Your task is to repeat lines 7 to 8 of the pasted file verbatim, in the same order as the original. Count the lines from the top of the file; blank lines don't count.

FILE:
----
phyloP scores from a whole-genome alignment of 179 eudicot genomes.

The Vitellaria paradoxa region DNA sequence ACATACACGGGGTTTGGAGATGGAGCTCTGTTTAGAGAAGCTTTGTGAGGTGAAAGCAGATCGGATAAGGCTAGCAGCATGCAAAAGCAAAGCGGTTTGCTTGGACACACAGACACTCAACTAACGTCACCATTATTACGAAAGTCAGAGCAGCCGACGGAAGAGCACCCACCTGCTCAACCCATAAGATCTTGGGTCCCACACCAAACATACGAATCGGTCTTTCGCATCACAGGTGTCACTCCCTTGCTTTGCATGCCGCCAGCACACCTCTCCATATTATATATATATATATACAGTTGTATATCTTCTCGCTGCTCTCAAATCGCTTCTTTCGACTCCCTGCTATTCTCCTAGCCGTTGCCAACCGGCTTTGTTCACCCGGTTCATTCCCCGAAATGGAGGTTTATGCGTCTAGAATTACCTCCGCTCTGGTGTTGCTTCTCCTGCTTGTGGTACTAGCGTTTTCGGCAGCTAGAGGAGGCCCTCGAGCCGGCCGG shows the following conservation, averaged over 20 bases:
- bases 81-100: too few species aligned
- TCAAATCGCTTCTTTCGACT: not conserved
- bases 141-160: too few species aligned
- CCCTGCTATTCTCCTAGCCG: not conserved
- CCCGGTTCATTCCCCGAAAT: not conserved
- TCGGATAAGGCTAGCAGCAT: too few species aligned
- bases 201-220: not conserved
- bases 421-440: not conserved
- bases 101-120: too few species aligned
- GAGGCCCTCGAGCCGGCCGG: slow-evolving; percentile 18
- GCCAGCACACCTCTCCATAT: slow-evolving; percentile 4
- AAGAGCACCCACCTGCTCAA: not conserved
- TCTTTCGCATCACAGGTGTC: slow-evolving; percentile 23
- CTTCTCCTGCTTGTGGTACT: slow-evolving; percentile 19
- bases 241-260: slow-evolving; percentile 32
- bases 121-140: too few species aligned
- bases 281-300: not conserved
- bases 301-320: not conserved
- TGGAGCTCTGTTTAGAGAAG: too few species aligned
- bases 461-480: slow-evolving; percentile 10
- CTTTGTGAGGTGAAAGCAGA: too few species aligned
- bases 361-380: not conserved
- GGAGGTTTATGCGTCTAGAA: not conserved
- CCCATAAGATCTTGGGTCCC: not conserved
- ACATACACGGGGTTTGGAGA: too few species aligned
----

- CCCGGTTCATTCCCCGAAAT: not conserved
- TCGGATAAGGCTAGCAGCAT: too few species aligned